Born and brought up in a South-Indian family in Pennsylvania, USA, Sarah Thomas grew up eating traditional South Indian food at home all the time. As a child, when Sarah would take her lunchbox to school, she was often made fun of by her peers for the food she brought. Reading was her escape and, now, with her book, Kalamata’s Kitchen, she hopes to create a confident character that other children of colour can see themselves in, while also encouraging all kids to look at different food and cultures with a sense of curiosity and compassion.
When Sarah’s friend Derek Wallace gave her the idea to create a character who could be an inspiration to kids to explore the world through adventures with food, she hopped on board instantly. The duo launched Kalamata’s Kitchen in 2016. Five years later, the brand has now evolved to include engaging online content including custom games, food videos, essays from notable chefs, and kid-friendly city guides, all of which encourage them to try new dishes.
The book has not only managed to grab the attention of celebrity parent Padma Lakshmi but also fostered collaborations with renowned chefs like Edward Lee, Einat Admony, Kristin Kish, Edouardo Jordan and Eric Ripert. In conversation with Sarah, she tells us all about the book’s inception, what she’s currently doing with the platform and how it has helped kids from different backgrounds.
Kalamata’s Kitchen And The Purpose It Serves
Created for kids aged between 4-6, the book features two animated characters, Kalamata and her stuffed alligator pal, Al Dante, who inspire kids to take their own food adventures. “It’s about teaching kids to try. If you believe that trying something new is an adventure and that adventure is fun— the unfamiliar becomes a lot less scary. We believe that kids who grow up knowing that ‘different is delicious’ will be more curious, courageous, and compassionate in their lives in so many different ways,” shares Sarah.
Leaning on her own experiences for the idea of the book, she shares, “If a character like Kalamata had existed when I was a child, I know that she could have helped me see myself, my food, and my culture as something to be celebrated in my rural town instead of getting suppressed. She would have helped the kids around me see this non-traditional, dark-skinned and big-haired little girl as a friend and hero. Perhaps they would have been more inclined to ask about my food at lunchtime instead of making fun of it. I believe that Kalamata can make kids more curious about food, instead of scared of it.”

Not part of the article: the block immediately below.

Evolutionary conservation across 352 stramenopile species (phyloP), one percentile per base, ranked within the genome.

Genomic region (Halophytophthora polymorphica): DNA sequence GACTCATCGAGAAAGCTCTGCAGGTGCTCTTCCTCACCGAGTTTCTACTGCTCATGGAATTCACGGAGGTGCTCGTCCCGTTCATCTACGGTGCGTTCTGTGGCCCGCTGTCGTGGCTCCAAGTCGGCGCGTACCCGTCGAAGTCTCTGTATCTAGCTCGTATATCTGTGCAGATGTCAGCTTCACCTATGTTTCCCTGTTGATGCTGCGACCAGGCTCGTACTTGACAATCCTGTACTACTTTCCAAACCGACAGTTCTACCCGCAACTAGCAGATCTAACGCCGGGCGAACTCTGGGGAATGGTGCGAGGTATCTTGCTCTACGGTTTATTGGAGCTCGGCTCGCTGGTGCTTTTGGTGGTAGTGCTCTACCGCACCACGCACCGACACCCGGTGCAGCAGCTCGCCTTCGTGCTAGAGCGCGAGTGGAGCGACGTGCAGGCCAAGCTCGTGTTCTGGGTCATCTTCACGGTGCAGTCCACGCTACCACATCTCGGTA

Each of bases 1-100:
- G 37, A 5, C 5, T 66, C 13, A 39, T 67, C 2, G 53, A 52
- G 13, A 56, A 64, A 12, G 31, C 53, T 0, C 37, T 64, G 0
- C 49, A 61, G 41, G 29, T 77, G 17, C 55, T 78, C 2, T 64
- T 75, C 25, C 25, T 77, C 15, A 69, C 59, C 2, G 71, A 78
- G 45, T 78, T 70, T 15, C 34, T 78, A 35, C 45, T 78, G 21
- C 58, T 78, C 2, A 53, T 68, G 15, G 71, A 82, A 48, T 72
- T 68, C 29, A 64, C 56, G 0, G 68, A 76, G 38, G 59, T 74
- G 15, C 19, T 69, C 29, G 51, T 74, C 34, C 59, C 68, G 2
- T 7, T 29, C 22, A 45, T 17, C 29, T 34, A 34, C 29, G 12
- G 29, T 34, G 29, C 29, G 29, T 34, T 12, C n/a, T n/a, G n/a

Opening Minds, Hearts And Taste Buds!
Prior to going digital, Kalamata’s Kitchen held on-ground engaging activities (pre-pandemic, of course), in which Sarah witnessed how children truly opened up to various dishes. “We got to watch kids try foods that their parents swear they’ll never touch. We hold our Food Adventures at food halls, markets, or venues where we’re able to get vendors to bring in different types of food. Each kid gets a VIP badge and a passport with the foods to try on it, and then off they go on a tasting adventure. If they try each bite, they get a stamp. If they complete the passport, they get a prize. Driven by that immediate gratification, kids have tried Vietnamese, Indian, Korean, Somali, Mexican, Persian foods. Every time a kid tries a new food and realizes it isn’t scary to do so (and that it’s probably absolutely delicious), it becomes more likely that they’ll do it again,” she shares.
It All Makes Sense
One of the many aspects Sarah stresses is for kids to eat with all five senses. Elaborating on how it helps, she explains, “One of the easiest and most fun ways to be present is to really pay attention to what we are eating, in every way. Asking kids to describe the smell, whether it reminds them of anything, if they can pick out different textures, or what it sounds like when they crunch it up can prompt a whole host of more engaging conversations, and in my experience, heighten the enjoyment of the food in front of you. My ability to recall flavours and scents certainly came in handy professionally. But more generally, I think it has made my life richer, and more beautiful. I’m grateful that I was so in tune with my senses as a child because I really cherish the memories made around food and my mom in particular. The more you pay attention to anything you consume, the more you question, the more you discover, and remember.”
Kalamata’s Kitchen is all set to release a new book, which will show how Kal and Al can transport themselves anywhere in the world when they harness the power of their senses through food, but it doesn’t just stop there. There’s a lot more in store. “We are in the development of an animated show featuring the adventures of Kal and Al and many of their friends (or Taste Buds, as well like to call them) and we’re also interested in creating a live-action series. We’ll be rolling out a number of exciting new products to accompany the book, and of course, we’re all eager to get back to our tasting events,” exclaims Sarah.